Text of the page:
Picture this: A nighttime thunderstorm rages outside. You’re watching a movie on the couch, when suddenly – pop! – the power cuts out. It’s now pitch-black inside. Do you know where your flashlight and candles are? Most people have experienced a temporary loss of electricity in the home, but what if it’s more than a few hours? Are you prepared for a real weather-related emergency like a flood, extended loss of power, or natural disaster? Keep these tips handy to make sure you’re ready for anything.
Don’t Get Stuck in the Dark
Take some time to organize your home so that emergency flashlights, candles, and matches are easily accessible. Scrambling in the dark to find a light source is dangerous and cumbersome, so make sure that there is at least one drawer or cabinet on each floor of your home where an emergency light is always kept. A dead flashlight and an unlit candle are no use when you’re in the dark, so also consider stocking up on extra batteries and matches.
Keep Extra Food and Water Stored
In a weather-related emergency like a flood or snowstorm, pipes can freeze or water can become contaminated and unsafe to drink. The Red Cross recommends keeping a two week supply of food and water in the home for emergencies. That means one gallon of water per person per day. Carve out some extra room in your pantry or basement for supplies. Food should be nonperishable and not require cooking to consume. Canned food and dried goods are a good, safe choice to ensure you’re prepared to stay inside your home during an emergency.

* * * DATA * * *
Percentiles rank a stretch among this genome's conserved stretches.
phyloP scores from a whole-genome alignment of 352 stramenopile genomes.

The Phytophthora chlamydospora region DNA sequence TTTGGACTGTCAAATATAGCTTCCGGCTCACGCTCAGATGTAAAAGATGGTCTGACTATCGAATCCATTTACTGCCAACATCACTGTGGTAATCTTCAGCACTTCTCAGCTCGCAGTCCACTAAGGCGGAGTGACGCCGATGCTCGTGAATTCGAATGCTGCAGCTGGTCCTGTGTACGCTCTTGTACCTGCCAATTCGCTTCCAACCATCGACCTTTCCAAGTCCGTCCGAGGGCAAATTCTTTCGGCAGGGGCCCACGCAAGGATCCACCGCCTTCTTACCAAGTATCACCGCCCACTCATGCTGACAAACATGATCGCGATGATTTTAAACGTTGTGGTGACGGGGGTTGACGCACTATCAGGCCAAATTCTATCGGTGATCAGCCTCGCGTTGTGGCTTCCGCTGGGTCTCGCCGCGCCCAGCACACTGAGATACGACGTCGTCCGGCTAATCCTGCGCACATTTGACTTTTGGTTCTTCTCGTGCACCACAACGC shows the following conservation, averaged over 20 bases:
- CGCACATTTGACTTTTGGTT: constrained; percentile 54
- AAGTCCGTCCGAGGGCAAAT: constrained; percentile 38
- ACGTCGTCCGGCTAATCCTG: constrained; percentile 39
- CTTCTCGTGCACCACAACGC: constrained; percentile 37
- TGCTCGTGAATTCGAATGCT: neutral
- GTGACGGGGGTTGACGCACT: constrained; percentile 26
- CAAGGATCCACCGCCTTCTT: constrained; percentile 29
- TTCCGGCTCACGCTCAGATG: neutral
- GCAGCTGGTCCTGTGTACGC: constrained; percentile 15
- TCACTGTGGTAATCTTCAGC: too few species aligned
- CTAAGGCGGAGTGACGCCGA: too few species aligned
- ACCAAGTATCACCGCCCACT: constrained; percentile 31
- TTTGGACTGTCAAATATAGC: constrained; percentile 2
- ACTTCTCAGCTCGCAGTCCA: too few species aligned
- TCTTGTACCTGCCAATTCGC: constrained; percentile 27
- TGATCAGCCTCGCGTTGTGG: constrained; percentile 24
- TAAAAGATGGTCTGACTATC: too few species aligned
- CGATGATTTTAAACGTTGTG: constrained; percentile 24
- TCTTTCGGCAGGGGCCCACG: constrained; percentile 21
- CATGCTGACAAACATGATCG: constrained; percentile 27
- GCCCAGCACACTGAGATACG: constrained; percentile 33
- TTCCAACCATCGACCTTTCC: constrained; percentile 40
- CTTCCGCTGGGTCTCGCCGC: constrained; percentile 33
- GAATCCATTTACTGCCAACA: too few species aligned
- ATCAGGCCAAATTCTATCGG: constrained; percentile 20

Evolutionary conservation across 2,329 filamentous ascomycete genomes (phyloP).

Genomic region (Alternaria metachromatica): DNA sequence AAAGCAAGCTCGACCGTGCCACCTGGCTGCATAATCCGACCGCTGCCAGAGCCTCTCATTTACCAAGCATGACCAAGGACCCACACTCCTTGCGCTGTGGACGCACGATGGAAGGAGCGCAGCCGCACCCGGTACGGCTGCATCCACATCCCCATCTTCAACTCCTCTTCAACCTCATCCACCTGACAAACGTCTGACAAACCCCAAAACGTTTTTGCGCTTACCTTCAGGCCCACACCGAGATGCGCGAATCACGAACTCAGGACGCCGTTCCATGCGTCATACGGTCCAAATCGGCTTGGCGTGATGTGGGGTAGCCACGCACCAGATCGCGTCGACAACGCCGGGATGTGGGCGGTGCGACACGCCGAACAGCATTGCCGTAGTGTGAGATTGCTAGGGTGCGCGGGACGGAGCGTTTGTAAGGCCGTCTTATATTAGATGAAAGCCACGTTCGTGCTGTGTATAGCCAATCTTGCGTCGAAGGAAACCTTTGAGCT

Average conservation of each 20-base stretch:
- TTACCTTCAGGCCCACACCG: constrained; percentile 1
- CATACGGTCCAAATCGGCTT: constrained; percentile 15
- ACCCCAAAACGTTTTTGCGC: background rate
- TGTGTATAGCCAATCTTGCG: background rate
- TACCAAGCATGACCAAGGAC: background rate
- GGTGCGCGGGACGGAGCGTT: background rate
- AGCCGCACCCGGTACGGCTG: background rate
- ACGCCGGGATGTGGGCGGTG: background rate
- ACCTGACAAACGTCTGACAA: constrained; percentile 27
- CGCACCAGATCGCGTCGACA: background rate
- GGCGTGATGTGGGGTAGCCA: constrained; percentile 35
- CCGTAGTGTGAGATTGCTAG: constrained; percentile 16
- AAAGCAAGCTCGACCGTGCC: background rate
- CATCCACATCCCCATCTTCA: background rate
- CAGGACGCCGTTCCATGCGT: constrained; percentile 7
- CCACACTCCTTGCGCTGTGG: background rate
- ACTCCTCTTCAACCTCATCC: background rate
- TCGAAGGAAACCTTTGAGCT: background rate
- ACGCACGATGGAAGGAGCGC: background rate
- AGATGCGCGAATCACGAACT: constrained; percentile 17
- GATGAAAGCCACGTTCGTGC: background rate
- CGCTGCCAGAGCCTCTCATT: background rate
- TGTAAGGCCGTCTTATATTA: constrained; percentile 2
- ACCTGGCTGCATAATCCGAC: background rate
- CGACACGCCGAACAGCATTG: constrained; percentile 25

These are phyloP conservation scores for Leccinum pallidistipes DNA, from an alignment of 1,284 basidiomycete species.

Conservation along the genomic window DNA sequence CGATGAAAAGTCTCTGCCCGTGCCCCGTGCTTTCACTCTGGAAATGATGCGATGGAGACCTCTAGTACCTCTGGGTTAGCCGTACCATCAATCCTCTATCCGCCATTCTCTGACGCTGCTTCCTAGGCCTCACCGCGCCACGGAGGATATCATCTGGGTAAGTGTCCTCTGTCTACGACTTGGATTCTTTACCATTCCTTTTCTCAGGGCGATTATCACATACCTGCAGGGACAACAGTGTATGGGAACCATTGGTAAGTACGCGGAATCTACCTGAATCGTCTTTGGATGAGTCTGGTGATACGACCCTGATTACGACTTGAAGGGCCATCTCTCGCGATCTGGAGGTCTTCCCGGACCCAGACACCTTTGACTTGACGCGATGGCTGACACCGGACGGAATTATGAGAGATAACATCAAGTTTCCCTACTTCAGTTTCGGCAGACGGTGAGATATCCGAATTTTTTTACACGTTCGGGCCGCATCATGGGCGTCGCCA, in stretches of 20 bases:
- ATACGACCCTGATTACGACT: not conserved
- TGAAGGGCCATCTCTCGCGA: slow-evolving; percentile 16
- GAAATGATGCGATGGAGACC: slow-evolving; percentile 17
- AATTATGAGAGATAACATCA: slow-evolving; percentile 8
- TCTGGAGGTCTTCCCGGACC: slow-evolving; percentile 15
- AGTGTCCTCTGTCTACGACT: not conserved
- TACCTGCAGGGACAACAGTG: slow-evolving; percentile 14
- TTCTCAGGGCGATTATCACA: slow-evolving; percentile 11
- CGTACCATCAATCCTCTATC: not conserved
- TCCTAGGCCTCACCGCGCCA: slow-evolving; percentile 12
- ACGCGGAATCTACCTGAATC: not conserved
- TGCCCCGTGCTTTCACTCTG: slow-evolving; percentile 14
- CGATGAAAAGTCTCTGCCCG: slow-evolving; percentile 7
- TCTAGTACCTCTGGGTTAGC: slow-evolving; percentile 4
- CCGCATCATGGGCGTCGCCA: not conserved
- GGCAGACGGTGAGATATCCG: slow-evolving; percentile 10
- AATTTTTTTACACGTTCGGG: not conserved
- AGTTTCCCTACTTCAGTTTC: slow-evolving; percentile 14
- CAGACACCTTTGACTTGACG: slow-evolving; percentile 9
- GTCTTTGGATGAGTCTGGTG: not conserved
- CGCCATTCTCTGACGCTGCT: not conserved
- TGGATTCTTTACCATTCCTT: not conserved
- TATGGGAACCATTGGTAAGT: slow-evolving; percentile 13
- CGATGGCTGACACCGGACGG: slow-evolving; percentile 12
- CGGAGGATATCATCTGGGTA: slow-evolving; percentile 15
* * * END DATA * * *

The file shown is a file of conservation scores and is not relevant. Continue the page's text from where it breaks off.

Familiarize Yourself With Your Home
Well-insulated windows and doors are helpful in keeping out cold wind and wet weather, but those aren’t the only home-related preparedness measures you should be taking to remain safe. Make sure you or a family member are familiar with your home’s electrical and gas emergency shut-off valves, in case it becomes necessary during a period of bad weather. It is important to know where your breaker switches are to reset during a power outage. If not, consider calling a professional to walk you through how to shut off your water, electricity, or gas during an emergency.
Consider Investing in a Generator
If you live in an area where you’re more likely to experience a weather-related emergency, consider investing in a generator to ensure you’re not without electricity for an extended period of time. It can often take utility companies days or even weeks to restore power after a major weather event. In extremely hot or cold weather, days or weeks without electricity can turn a situation from inconvenient to life-threateningly dangerous. Generators should always be used outdoors and only when safe to operate them.
Weather-related emergencies can happen anywhere and at any time, so it’s important to make sure you’re prepared. Take some time to organize supplies and to make a plan with family members for what to do if bad weather strikes.